Reflections on the Michelson-Morley Experiment and the Ineluctable Self-Interview

Rated 5.00/5 based on 1 reviews
This free e-book consists of two books: the first is the very short “Reflections on the Michelson-Morley Experiment” and the second is “The Ineluctable Self-Interview,” which is longer but brightened by patches of humor. The high points of the interview are serious attempts to falsify Albert Einstein’s theory of general relativity. The interview ends scrutinizing covariant differentiation. More
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About Jim Spinosa

Born in 1955,Jim Spinosa remembers,as a youngster,
being entranced by the science fiction novels he
perused in a small,corner bookstore in Denville,
NJ. The cramped confines of that store had claimed
to contain the largest selection of books in Northern New Jersey. His penchant for science fiction engendered an interest in physics. Often daunted by the difficulty of physics textbooks,he
questioned whether physics could be presented as clearly and concisely as science fiction,without sustaining any loss in depth Nuts and Bolts:Taking
Apart Special Relativity is an attempt to answer that question.

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Reviews

Irene Evans reviewed on on Oct. 9, 2018

Daughter of a porter, there should be more books like this. What is never talked about? The books. The infinity of books. So many and what does anyone learn from them all? The nostrum . . . where did I hear it . . . from some do-gooder . . . read anything . . . but read . . . compile a personal library. Reading is like spending your life looking for a needle in a haystack while society tells you that, of course, you must enjoy what you are doing. The wonderful flights of imagination . . . the infinite variety . . . the great authors . . . the profound truths . . . the sublime insights. Most books are as interesting as avoiding the potholes on Interstate 80. The irony of it all is that after awhile it must occur to you that one of the most puerile TV shows ever created “Lost in Space” contains a most profound truth, seemingly never hinted at in books, when Doctor Zachery Smith says, “Oh, William, my back is a disaster area today!” From reading books, Doctor Smith? From merely scanning a page with your eyes and turning some pages with your hand? But, the endless repetition of it . . . the endless repetition of it and for what . . . for happiness . . . for killing time in between even less pleasant obligations. The eyestrain . . . turn on the bright lights, two of them. The rules for commas . . . for appositives . . . this is what literature should be . . . this is what science should be. Who gets to stop . . . stop and think about what they’re doing? But, the books are waiting like dirty dishes stacked on clean, orderly library shelves or bookstore rows. Wash . . . always you wash . . . but more appear. Wash . . . infinite washing like the rain that washes a canyon into being, and so the raindrops must ache with the repetition of their journeys like eyes following the words on a page. Life as interesting as a raindrop’s is enough to call forth reason . . . reason prone to exaggeration.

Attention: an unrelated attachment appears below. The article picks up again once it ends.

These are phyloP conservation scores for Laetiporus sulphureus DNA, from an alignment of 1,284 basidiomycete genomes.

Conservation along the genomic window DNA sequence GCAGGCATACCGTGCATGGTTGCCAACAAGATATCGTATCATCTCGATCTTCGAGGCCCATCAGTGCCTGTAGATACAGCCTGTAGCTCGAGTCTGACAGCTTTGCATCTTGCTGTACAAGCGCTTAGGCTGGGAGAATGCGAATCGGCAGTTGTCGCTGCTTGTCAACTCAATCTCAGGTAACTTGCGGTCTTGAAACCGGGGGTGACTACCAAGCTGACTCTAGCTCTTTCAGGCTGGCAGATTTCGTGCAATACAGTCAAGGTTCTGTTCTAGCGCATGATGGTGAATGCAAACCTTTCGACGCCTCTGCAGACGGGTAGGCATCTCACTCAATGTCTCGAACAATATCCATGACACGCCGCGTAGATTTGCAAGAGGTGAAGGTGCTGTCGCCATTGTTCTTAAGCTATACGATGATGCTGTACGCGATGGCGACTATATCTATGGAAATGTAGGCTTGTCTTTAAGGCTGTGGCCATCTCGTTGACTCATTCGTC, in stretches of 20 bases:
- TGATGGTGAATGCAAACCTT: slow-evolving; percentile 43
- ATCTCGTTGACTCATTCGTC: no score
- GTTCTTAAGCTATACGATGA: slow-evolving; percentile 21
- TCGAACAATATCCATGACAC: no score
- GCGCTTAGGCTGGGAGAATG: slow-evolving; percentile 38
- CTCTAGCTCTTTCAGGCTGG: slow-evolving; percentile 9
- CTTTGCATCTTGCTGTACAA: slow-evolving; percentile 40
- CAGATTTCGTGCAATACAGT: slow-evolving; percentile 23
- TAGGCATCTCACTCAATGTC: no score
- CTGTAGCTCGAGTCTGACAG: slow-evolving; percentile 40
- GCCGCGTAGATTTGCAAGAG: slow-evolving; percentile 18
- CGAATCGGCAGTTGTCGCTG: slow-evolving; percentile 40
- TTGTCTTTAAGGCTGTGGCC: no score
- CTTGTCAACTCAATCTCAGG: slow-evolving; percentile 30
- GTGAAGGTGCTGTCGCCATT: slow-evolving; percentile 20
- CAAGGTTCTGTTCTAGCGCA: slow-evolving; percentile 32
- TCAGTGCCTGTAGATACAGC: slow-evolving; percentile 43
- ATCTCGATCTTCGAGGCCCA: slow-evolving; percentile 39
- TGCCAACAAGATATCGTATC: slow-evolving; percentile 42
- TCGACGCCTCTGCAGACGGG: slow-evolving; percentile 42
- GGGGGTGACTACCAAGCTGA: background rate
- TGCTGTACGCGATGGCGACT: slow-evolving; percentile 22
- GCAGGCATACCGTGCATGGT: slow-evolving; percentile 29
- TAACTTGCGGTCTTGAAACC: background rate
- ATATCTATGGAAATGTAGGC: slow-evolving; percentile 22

Writers have taken their turns trying to describe the modern world in a word or two. For me, we live in the era of the fake sublime. Imagine that Einstein’s special relativity and general relativity theories are false. What do we have? Fake sublimity. Who benefits from the ersatz sublime? Do the elite fear the outer fringes of the suburbs—exurbia. The cities and the suburban belts around the cities are too noisy, crowded and materialistic for sublime thought to develop. The grinding work of the farmers and those who live and work in farm communities are too demanding and too devoid of leisure for sublime thought to develop. Leisure is needed to study nature and ferment the desire to puzzle out the nature of time.
Perhaps, that’s the approach to take when studying Einstein’s relativity theories, you want to puzzle out the nature of time. It is not the approach of the nascent scientist or a traditional scientist. They view understanding Einstein’s relativity theories as another rung on the status ladder with little differentiating this rung from any other rung on their endless climb.
(review of free book)
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